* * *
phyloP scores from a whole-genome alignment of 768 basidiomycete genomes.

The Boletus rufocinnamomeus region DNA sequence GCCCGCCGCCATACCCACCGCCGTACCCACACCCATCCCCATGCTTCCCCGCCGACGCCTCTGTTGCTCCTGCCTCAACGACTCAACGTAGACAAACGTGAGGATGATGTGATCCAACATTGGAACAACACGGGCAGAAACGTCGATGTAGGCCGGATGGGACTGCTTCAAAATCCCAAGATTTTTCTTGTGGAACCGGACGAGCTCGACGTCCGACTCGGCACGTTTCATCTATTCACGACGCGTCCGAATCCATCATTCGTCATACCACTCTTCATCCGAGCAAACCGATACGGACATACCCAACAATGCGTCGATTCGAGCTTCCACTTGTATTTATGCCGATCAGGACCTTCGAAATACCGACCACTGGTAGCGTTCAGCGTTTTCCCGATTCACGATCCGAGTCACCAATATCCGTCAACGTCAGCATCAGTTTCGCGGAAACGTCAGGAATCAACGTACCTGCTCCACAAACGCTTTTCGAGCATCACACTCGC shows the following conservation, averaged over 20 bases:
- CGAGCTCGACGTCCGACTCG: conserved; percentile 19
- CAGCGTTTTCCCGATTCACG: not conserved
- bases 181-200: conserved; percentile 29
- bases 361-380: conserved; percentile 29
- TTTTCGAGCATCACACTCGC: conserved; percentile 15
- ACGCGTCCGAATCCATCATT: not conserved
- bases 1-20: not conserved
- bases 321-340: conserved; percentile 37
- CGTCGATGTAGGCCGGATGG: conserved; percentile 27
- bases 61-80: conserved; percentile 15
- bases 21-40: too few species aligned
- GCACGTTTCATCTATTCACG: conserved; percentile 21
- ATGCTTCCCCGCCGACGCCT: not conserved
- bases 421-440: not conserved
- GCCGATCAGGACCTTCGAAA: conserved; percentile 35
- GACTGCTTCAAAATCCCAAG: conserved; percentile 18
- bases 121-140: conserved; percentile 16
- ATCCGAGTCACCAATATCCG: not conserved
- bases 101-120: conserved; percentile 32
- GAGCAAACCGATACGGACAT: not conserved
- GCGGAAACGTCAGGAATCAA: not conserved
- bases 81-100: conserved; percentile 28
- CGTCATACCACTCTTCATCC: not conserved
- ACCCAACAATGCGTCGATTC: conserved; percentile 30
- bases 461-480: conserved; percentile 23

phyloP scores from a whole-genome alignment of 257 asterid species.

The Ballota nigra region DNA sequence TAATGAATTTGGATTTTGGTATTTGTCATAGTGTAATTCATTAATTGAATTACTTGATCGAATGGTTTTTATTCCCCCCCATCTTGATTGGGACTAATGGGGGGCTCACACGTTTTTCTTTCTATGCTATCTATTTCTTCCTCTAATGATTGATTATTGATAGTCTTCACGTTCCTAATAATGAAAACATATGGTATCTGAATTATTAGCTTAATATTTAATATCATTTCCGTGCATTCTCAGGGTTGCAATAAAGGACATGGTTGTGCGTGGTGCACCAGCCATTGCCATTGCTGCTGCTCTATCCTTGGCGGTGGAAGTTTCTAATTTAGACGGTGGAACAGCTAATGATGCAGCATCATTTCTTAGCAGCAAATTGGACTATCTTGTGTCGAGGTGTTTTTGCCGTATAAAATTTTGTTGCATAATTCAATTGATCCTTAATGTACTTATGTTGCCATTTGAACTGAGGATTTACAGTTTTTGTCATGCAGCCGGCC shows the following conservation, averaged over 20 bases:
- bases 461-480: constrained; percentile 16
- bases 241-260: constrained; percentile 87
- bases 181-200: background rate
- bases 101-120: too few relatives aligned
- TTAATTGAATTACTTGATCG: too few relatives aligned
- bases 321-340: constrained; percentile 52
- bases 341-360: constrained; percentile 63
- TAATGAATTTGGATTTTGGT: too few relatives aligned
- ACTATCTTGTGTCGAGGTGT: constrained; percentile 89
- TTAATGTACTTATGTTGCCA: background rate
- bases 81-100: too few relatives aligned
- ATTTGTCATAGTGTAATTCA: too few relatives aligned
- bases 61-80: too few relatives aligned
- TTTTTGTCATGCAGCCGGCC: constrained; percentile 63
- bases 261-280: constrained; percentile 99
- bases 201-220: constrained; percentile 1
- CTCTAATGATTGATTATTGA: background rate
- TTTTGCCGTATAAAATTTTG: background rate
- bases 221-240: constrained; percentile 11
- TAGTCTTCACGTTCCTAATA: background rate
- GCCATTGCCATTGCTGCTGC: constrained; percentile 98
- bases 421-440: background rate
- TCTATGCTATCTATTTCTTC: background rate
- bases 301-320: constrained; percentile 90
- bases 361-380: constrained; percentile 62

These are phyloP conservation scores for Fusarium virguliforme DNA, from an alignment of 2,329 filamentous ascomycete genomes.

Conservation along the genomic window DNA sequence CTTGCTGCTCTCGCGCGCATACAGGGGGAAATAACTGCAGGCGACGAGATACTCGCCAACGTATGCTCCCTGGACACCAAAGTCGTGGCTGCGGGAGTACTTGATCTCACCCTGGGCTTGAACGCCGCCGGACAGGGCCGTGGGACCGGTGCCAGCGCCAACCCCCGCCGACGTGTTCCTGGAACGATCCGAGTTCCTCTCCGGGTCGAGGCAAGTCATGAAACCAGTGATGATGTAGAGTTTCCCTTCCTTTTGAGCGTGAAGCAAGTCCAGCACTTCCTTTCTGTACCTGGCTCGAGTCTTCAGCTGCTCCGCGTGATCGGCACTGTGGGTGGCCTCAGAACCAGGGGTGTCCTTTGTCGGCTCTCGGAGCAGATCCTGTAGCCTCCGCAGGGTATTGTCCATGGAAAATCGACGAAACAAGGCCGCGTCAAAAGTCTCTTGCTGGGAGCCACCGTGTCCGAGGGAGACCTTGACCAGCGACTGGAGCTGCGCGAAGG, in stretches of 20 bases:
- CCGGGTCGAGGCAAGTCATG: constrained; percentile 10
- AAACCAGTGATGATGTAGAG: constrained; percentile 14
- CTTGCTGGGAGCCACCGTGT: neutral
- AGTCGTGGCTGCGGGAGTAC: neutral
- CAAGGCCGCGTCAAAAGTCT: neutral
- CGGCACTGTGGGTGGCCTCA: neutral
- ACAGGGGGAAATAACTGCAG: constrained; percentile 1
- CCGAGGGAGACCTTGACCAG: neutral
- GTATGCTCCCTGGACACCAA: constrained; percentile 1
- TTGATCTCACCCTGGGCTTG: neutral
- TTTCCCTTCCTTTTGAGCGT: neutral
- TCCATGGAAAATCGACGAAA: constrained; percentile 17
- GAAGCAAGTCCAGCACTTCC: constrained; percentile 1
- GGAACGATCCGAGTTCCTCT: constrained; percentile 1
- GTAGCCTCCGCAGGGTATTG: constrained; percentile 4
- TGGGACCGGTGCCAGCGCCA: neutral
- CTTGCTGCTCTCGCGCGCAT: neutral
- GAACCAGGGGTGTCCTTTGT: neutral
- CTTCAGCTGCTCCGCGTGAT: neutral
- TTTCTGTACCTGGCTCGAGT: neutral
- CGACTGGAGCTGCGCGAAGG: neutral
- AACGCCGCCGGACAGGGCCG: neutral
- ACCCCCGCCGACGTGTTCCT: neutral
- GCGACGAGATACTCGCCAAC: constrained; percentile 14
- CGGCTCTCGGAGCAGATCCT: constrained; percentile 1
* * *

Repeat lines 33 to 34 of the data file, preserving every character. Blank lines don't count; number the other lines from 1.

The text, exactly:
- bases 101-120: too few relatives aligned
- TTAATTGAATTACTTGATCG: too few relatives aligned